The thriving agriculture industry in Florida is both essential to the state’s economy and an important part of the state’s history. Several different communities contribute to the diversity that shapes Florida agriculture.
Rebuilding in the Florida Panhandle
Of course, Florida is known for citrus. Jackson County, located in the Panhandle, was known as the Satsuma Capital of the World a century ago. But after widespread freezes wiped out the orange groves in the 1920s and 1930s, Satsuma oranges weren’t grown commercially again until the early 2000s. Today, operations like Jackson County-based Cherokee Satsumas and Jefferson County-based Florida Georgia Citrus have rebuilt the citrus orange industry in the Florida Panhandle, selling to schools for lunchroom programs, providing fundraising for local organizations and directly marketing to consumers.
Celebrating 500 Years of Cracker Cattle
Cracker Cattle descended from animals brought to Florida by Spanish explorer Juan Ponce de León in 1521. Unique to Florida, they thrive on the state’s harsh grasses and swampy climate, handling the heat and humidity better than more well-known breeds of beef cattle. Small in stature with horns that tip backward, Cracker Cattle offer a healthy meat product that is low in fat and high in omega-3 fatty acids because they are grass fed. About three dozen Florida farmers own Cracker Cattle, including a small herd managed by
the Florida Department of Agriculture and Consumer Services (FDACS) in Tallahassee. While there were as many as 20,000 recorded in the state during the 18th century, today’s numbers are much smaller due to urban development and interbreeding with other cattle varieties.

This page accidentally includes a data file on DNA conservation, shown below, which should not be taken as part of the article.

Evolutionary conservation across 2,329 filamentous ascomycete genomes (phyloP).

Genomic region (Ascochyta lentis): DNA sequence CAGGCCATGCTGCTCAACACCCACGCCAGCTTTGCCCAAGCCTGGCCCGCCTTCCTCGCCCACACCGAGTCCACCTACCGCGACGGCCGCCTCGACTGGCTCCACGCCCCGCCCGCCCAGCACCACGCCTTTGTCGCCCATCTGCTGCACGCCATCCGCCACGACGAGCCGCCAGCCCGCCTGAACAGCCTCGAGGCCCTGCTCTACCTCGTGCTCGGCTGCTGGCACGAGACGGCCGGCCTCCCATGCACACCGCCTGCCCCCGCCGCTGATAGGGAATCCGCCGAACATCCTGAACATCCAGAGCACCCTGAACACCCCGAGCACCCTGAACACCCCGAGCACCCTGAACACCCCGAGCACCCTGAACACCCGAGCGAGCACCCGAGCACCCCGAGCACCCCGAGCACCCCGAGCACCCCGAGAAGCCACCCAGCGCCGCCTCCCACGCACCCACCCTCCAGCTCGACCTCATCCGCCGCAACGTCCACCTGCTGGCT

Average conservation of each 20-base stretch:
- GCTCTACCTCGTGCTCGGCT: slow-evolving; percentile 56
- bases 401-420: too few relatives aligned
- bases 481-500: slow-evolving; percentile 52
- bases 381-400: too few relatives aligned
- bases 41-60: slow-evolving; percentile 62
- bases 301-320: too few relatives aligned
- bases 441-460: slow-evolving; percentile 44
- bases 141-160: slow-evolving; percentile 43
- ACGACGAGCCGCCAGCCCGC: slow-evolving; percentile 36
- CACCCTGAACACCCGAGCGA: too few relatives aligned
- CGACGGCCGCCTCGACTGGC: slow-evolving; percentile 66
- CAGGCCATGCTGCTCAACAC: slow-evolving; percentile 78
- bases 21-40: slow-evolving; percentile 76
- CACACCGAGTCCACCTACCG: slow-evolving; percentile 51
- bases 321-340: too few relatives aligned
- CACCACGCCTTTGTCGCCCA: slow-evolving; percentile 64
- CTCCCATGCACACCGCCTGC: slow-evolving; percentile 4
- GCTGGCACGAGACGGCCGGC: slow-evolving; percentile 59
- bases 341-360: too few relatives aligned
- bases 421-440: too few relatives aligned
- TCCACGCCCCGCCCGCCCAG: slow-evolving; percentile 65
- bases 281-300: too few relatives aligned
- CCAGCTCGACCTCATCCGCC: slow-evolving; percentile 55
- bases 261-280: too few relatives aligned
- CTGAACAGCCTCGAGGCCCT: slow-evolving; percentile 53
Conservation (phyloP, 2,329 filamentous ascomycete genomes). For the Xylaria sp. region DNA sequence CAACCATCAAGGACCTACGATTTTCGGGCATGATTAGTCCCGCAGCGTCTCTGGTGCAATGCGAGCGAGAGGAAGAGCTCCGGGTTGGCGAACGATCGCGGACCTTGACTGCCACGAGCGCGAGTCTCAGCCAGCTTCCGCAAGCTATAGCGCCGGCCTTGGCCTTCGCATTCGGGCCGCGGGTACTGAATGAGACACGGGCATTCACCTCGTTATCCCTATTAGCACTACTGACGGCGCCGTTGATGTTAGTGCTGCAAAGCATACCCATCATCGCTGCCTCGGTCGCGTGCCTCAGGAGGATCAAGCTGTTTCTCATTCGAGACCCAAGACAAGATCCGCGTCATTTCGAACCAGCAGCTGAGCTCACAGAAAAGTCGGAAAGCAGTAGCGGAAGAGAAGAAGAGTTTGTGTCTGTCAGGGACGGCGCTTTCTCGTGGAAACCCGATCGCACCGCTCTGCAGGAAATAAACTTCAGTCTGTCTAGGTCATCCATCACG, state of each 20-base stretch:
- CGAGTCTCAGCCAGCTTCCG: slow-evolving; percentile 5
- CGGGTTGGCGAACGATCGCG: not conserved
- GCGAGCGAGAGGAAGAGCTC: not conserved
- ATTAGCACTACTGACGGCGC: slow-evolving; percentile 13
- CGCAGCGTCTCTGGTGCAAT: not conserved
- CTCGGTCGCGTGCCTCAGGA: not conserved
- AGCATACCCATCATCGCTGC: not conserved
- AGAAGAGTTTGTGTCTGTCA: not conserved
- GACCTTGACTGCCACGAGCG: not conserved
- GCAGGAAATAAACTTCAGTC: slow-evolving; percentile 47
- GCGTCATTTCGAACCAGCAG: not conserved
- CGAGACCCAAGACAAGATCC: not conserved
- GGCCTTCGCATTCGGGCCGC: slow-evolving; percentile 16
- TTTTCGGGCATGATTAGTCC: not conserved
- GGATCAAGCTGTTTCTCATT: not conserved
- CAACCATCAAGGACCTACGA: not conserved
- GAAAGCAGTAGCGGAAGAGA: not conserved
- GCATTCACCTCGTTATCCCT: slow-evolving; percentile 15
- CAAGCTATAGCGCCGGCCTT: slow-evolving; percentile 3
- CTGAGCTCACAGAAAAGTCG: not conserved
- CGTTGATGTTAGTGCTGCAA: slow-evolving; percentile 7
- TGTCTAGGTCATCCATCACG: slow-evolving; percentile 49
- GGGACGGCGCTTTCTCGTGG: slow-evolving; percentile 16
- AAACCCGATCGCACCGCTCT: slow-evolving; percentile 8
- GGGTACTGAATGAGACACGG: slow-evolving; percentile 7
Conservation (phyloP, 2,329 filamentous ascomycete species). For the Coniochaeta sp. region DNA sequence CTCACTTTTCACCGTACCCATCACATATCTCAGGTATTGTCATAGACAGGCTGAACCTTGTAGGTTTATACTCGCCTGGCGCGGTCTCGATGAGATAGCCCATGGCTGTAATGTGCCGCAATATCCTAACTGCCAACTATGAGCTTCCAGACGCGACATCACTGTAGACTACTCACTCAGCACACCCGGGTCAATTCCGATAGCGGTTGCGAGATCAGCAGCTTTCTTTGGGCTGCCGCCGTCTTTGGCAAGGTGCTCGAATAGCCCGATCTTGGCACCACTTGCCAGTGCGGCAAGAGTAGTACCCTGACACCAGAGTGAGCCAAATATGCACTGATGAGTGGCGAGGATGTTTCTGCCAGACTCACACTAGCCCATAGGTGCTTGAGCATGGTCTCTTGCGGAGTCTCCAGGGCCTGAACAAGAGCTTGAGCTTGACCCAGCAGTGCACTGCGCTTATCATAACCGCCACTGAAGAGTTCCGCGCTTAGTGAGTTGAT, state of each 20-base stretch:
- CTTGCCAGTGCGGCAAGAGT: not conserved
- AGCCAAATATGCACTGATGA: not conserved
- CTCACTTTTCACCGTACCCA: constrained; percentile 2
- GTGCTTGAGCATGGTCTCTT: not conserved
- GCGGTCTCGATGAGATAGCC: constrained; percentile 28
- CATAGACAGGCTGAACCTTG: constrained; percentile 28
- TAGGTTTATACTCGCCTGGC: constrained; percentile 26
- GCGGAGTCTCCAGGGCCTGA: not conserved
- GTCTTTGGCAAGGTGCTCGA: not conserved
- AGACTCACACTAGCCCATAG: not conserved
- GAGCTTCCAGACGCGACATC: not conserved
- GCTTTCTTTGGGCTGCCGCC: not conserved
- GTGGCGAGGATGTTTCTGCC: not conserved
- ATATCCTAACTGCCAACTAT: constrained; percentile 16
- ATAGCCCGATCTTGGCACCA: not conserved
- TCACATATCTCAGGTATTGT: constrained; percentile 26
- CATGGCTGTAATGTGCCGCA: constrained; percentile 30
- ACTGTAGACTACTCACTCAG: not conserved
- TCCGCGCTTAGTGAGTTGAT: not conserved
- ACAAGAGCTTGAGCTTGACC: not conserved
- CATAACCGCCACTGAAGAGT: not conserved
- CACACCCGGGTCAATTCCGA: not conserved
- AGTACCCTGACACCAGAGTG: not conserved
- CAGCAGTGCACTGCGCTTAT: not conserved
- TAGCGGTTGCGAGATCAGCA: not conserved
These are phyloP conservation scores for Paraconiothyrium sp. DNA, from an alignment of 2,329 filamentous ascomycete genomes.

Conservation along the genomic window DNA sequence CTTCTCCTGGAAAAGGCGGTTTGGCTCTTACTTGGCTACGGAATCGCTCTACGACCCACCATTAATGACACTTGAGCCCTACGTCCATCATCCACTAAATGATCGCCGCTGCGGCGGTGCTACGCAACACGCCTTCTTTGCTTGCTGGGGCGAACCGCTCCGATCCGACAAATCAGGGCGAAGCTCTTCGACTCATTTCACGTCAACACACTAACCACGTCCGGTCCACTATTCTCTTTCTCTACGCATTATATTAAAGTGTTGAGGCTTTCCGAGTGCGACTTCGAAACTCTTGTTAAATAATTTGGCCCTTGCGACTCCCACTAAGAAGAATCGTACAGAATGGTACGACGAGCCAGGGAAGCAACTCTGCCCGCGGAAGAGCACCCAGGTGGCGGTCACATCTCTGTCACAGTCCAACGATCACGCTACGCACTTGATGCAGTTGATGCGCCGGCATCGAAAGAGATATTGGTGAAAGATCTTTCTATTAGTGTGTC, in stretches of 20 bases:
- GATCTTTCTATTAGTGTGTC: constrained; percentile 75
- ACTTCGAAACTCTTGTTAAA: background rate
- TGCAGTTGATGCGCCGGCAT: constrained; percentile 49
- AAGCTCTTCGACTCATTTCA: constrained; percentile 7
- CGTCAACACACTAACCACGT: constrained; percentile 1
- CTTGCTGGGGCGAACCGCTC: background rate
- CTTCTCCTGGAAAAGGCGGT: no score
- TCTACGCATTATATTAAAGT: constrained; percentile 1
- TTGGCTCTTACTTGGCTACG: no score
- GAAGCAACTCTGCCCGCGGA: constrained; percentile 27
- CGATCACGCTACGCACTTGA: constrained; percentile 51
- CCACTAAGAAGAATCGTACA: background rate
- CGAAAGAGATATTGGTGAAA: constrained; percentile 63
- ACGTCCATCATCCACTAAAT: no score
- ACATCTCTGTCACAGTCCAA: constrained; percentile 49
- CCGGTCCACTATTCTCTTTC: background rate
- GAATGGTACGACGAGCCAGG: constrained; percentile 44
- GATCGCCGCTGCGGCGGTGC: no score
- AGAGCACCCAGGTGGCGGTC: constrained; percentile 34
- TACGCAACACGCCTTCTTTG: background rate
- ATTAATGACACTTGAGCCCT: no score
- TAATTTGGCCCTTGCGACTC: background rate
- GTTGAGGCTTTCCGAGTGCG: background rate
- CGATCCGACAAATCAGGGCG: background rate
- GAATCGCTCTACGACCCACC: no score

Bringing Back Guava
Florida’s Redland region is home to approximately 90% of the state’s guava production, which provides jams, jellies and marmalades as well as pastes and preserves. The fruit came to South Florida from Cuba more than 160 years ago. Companies like PG Tropicals are expanding production of guava in the U.S., which is otherwise sourced from
Brazil, the Dominican Republic, Mexico, Colombia and India. After combating challenges brought by the Caribbean fruit fly in the 1960s, Florida guava production grew to about
600 acres in 2015, with most acres located in Miami-Dade County.
Fruits and Vegetables in Immokalee
Home to the University of Florida’s Institute of Food and Agricultural Sciences (UF/IFAS), the Immokalee region in the southwestern part of the state sees a large impact from agriculture. In 2018, agriculture remained the largest industry in this area, according to an economic overview conducted by Florida Gulf Coast University. Citrus production has been a major part of the region’s agriculture historically, although many acres have been affected by citrus greening in recent years. Tomatoes and bell peppers also grow there, as well as cucumbers and watermelons. The Florida Gulf Coast report shows 34% of Immokalee residents worked in agriculture in 2018, with the majority laboring in crop production.
Peanuts and Cotton
Near the Alabama border, the town of Jay is known for its rich farmland and agricultural roots. Home to peanut-drying facilities and the state’s only two cotton gins, the Santa Rosa County village traces its history back more than a century to small farming communities that thrived on peanut, cotton and livestock production. The Jay Peanut Festival celebrated its 30th year in 2019.
Poultry in Suwannee River Valley
Known as Florida’s poultry capital, the Suwannee River Valley is home to Pilgrim’s Pride, the largest chicken producer in the United States. The area also grows other major agricultural products, including hay, peanuts and cattle. Agriculture provides nearly half of the jobs and nearly half of the gross regional product to Suwannee County, which is located in the north-central part of the state. UF/IFAS estimates in 2016, the state of Florida produced 378 million pounds of broiler chickens valued at over $203 million and 2.364 billion eggs valued at $110 million.